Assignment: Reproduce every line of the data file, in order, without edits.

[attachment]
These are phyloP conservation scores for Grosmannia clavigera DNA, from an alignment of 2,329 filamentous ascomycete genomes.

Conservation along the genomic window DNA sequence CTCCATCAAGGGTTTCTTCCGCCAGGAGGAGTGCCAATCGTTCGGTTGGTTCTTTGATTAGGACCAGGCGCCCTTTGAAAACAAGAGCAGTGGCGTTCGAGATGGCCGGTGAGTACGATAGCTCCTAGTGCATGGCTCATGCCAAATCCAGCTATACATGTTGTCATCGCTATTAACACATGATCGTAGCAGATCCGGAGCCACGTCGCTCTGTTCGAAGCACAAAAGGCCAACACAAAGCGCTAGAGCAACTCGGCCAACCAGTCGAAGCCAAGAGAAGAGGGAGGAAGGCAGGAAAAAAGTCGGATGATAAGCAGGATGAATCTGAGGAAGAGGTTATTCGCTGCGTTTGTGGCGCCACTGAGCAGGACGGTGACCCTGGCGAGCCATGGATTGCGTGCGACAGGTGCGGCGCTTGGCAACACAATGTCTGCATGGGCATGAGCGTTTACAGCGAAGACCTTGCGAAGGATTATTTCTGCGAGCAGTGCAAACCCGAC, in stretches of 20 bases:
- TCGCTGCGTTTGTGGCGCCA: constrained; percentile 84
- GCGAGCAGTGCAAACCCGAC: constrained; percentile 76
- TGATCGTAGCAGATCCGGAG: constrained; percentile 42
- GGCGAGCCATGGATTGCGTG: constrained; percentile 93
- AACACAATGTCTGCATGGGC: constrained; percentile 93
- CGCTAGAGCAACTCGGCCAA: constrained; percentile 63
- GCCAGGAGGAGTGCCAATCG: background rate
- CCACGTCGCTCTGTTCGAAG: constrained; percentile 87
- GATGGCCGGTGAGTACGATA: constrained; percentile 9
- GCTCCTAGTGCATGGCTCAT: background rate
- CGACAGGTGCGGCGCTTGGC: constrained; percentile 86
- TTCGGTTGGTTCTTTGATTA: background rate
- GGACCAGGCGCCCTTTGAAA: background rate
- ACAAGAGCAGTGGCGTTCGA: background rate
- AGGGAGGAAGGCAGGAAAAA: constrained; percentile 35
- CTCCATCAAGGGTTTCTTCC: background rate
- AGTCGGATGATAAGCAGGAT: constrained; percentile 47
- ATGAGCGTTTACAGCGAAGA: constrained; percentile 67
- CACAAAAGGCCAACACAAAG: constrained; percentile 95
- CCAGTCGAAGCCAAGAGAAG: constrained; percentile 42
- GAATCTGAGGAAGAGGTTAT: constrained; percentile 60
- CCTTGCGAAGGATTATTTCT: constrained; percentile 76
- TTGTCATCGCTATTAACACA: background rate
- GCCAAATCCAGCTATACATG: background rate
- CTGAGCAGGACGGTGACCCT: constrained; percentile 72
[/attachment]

These are phyloP conservation scores for Grosmannia clavigera DNA, from an alignment of 2,329 filamentous ascomycete genomes.

Conservation along the genomic window DNA sequence CTCCATCAAGGGTTTCTTCCGCCAGGAGGAGTGCCAATCGTTCGGTTGGTTCTTTGATTAGGACCAGGCGCCCTTTGAAAACAAGAGCAGTGGCGTTCGAGATGGCCGGTGAGTACGATAGCTCCTAGTGCATGGCTCATGCCAAATCCAGCTATACATGTTGTCATCGCTATTAACACATGATCGTAGCAGATCCGGAGCCACGTCGCTCTGTTCGAAGCACAAAAGGCCAACACAAAGCGCTAGAGCAACTCGGCCAACCAGTCGAAGCCAAGAGAAGAGGGAGGAAGGCAGGAAAAAAGTCGGATGATAAGCAGGATGAATCTGAGGAAGAGGTTATTCGCTGCGTTTGTGGCGCCACTGAGCAGGACGGTGACCCTGGCGAGCCATGGATTGCGTGCGACAGGTGCGGCGCTTGGCAACACAATGTCTGCATGGGCATGAGCGTTTACAGCGAAGACCTTGCGAAGGATTATTTCTGCGAGCAGTGCAAACCCGAC, in stretches of 20 bases:
- TCGCTGCGTTTGTGGCGCCA: constrained; percentile 84
- GCGAGCAGTGCAAACCCGAC: constrained; percentile 76
- TGATCGTAGCAGATCCGGAG: constrained; percentile 42
- GGCGAGCCATGGATTGCGTG: constrained; percentile 93
- AACACAATGTCTGCATGGGC: constrained; percentile 93
- CGCTAGAGCAACTCGGCCAA: constrained; percentile 63
- GCCAGGAGGAGTGCCAATCG: background rate
- CCACGTCGCTCTGTTCGAAG: constrained; percentile 87
- GATGGCCGGTGAGTACGATA: constrained; percentile 9
- GCTCCTAGTGCATGGCTCAT: background rate
- CGACAGGTGCGGCGCTTGGC: constrained; percentile 86
- TTCGGTTGGTTCTTTGATTA: background rate
- GGACCAGGCGCCCTTTGAAA: background rate
- ACAAGAGCAGTGGCGTTCGA: background rate
- AGGGAGGAAGGCAGGAAAAA: constrained; percentile 35
- CTCCATCAAGGGTTTCTTCC: background rate
- AGTCGGATGATAAGCAGGAT: constrained; percentile 47
- ATGAGCGTTTACAGCGAAGA: constrained; percentile 67
- CACAAAAGGCCAACACAAAG: constrained; percentile 95
- CCAGTCGAAGCCAAGAGAAG: constrained; percentile 42
- GAATCTGAGGAAGAGGTTAT: constrained; percentile 60
- CCTTGCGAAGGATTATTTCT: constrained; percentile 76
- TTGTCATCGCTATTAACACA: background rate
- GCCAAATCCAGCTATACATG: background rate
- CTGAGCAGGACGGTGACCCT: constrained; percentile 72